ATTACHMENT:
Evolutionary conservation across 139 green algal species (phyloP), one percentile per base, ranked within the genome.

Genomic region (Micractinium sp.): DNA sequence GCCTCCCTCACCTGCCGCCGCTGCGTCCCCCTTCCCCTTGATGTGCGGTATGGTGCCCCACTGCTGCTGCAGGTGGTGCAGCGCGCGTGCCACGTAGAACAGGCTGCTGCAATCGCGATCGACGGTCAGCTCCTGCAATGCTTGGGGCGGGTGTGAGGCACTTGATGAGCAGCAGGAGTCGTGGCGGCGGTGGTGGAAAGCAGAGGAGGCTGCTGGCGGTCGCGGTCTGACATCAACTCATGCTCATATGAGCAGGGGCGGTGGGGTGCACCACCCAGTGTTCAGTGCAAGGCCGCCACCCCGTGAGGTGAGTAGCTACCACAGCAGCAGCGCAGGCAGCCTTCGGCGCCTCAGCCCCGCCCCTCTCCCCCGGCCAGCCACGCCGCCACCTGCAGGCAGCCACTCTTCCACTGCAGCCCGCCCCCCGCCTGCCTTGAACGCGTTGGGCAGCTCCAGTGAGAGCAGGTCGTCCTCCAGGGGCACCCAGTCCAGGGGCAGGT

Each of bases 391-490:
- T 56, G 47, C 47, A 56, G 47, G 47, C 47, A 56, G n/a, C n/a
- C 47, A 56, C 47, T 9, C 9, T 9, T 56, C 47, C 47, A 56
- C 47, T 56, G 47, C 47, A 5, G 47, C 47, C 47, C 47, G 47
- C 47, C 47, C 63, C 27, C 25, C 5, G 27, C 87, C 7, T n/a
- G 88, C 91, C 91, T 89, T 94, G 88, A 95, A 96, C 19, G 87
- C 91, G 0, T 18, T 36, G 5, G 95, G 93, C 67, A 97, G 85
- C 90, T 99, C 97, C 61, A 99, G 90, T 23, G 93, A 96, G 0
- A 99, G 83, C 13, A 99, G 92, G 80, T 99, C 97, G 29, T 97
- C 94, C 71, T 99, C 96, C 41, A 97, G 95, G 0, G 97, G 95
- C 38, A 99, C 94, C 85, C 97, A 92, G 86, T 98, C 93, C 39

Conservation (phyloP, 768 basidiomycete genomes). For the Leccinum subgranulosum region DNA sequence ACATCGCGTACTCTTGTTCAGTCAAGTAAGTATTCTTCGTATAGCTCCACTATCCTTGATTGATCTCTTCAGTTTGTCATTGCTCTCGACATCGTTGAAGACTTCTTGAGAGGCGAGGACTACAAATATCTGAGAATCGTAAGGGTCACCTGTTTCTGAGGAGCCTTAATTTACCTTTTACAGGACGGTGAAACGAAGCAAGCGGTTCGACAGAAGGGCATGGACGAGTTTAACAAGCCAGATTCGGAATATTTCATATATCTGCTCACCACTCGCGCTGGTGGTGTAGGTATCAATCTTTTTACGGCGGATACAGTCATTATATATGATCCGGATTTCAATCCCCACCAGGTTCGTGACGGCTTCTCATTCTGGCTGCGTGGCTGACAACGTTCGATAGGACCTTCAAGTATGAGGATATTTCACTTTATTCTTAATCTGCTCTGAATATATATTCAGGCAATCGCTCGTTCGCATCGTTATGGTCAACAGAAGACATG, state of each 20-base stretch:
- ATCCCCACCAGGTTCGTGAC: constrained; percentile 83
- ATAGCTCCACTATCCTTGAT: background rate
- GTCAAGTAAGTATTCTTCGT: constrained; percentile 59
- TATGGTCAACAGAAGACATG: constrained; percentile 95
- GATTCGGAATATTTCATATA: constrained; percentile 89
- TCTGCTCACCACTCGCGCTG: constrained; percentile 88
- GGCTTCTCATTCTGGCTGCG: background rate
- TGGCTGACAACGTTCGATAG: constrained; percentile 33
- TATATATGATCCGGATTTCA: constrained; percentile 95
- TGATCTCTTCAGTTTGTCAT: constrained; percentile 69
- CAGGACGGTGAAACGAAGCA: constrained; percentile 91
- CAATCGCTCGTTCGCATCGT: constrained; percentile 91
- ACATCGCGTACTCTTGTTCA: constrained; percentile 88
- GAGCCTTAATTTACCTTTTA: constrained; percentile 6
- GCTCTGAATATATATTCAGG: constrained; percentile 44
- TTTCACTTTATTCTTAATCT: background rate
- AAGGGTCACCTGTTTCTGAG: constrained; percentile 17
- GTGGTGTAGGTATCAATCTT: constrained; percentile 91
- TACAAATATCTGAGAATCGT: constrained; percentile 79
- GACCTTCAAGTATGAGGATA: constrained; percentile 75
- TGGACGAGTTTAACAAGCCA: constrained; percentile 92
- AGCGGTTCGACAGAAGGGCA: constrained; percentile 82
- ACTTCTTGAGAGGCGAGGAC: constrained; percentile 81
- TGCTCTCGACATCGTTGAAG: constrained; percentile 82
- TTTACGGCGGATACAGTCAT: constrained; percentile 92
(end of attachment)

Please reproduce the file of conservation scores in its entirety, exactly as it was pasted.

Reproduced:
Evolutionary conservation across 139 green algal species (phyloP), one percentile per base, ranked within the genome.

Genomic region (Micractinium sp.): DNA sequence GCCTCCCTCACCTGCCGCCGCTGCGTCCCCCTTCCCCTTGATGTGCGGTATGGTGCCCCACTGCTGCTGCAGGTGGTGCAGCGCGCGTGCCACGTAGAACAGGCTGCTGCAATCGCGATCGACGGTCAGCTCCTGCAATGCTTGGGGCGGGTGTGAGGCACTTGATGAGCAGCAGGAGTCGTGGCGGCGGTGGTGGAAAGCAGAGGAGGCTGCTGGCGGTCGCGGTCTGACATCAACTCATGCTCATATGAGCAGGGGCGGTGGGGTGCACCACCCAGTGTTCAGTGCAAGGCCGCCACCCCGTGAGGTGAGTAGCTACCACAGCAGCAGCGCAGGCAGCCTTCGGCGCCTCAGCCCCGCCCCTCTCCCCCGGCCAGCCACGCCGCCACCTGCAGGCAGCCACTCTTCCACTGCAGCCCGCCCCCCGCCTGCCTTGAACGCGTTGGGCAGCTCCAGTGAGAGCAGGTCGTCCTCCAGGGGCACCCAGTCCAGGGGCAGGT

Each of bases 391-490:
- T 56, G 47, C 47, A 56, G 47, G 47, C 47, A 56, G n/a, C n/a
- C 47, A 56, C 47, T 9, C 9, T 9, T 56, C 47, C 47, A 56
- C 47, T 56, G 47, C 47, A 5, G 47, C 47, C 47, C 47, G 47
- C 47, C 47, C 63, C 27, C 25, C 5, G 27, C 87, C 7, T n/a
- G 88, C 91, C 91, T 89, T 94, G 88, A 95, A 96, C 19, G 87
- C 91, G 0, T 18, T 36, G 5, G 95, G 93, C 67, A 97, G 85
- C 90, T 99, C 97, C 61, A 99, G 90, T 23, G 93, A 96, G 0
- A 99, G 83, C 13, A 99, G 92, G 80, T 99, C 97, G 29, T 97
- C 94, C 71, T 99, C 96, C 41, A 97, G 95, G 0, G 97, G 95
- C 38, A 99, C 94, C 85, C 97, A 92, G 86, T 98, C 93, C 39

Conservation (phyloP, 768 basidiomycete genomes). For the Leccinum subgranulosum region DNA sequence ACATCGCGTACTCTTGTTCAGTCAAGTAAGTATTCTTCGTATAGCTCCACTATCCTTGATTGATCTCTTCAGTTTGTCATTGCTCTCGACATCGTTGAAGACTTCTTGAGAGGCGAGGACTACAAATATCTGAGAATCGTAAGGGTCACCTGTTTCTGAGGAGCCTTAATTTACCTTTTACAGGACGGTGAAACGAAGCAAGCGGTTCGACAGAAGGGCATGGACGAGTTTAACAAGCCAGATTCGGAATATTTCATATATCTGCTCACCACTCGCGCTGGTGGTGTAGGTATCAATCTTTTTACGGCGGATACAGTCATTATATATGATCCGGATTTCAATCCCCACCAGGTTCGTGACGGCTTCTCATTCTGGCTGCGTGGCTGACAACGTTCGATAGGACCTTCAAGTATGAGGATATTTCACTTTATTCTTAATCTGCTCTGAATATATATTCAGGCAATCGCTCGTTCGCATCGTTATGGTCAACAGAAGACATG, state of each 20-base stretch:
- ATCCCCACCAGGTTCGTGAC: constrained; percentile 83
- ATAGCTCCACTATCCTTGAT: background rate
- GTCAAGTAAGTATTCTTCGT: constrained; percentile 59
- TATGGTCAACAGAAGACATG: constrained; percentile 95
- GATTCGGAATATTTCATATA: constrained; percentile 89
- TCTGCTCACCACTCGCGCTG: constrained; percentile 88
- GGCTTCTCATTCTGGCTGCG: background rate
- TGGCTGACAACGTTCGATAG: constrained; percentile 33
- TATATATGATCCGGATTTCA: constrained; percentile 95
- TGATCTCTTCAGTTTGTCAT: constrained; percentile 69
- CAGGACGGTGAAACGAAGCA: constrained; percentile 91
- CAATCGCTCGTTCGCATCGT: constrained; percentile 91
- ACATCGCGTACTCTTGTTCA: constrained; percentile 88
- GAGCCTTAATTTACCTTTTA: constrained; percentile 6
- GCTCTGAATATATATTCAGG: constrained; percentile 44
- TTTCACTTTATTCTTAATCT: background rate
- AAGGGTCACCTGTTTCTGAG: constrained; percentile 17
- GTGGTGTAGGTATCAATCTT: constrained; percentile 91
- TACAAATATCTGAGAATCGT: constrained; percentile 79
- GACCTTCAAGTATGAGGATA: constrained; percentile 75
- TGGACGAGTTTAACAAGCCA: constrained; percentile 92
- AGCGGTTCGACAGAAGGGCA: constrained; percentile 82
- ACTTCTTGAGAGGCGAGGAC: constrained; percentile 81
- TGCTCTCGACATCGTTGAAG: constrained; percentile 82
- TTTACGGCGGATACAGTCAT: constrained; percentile 92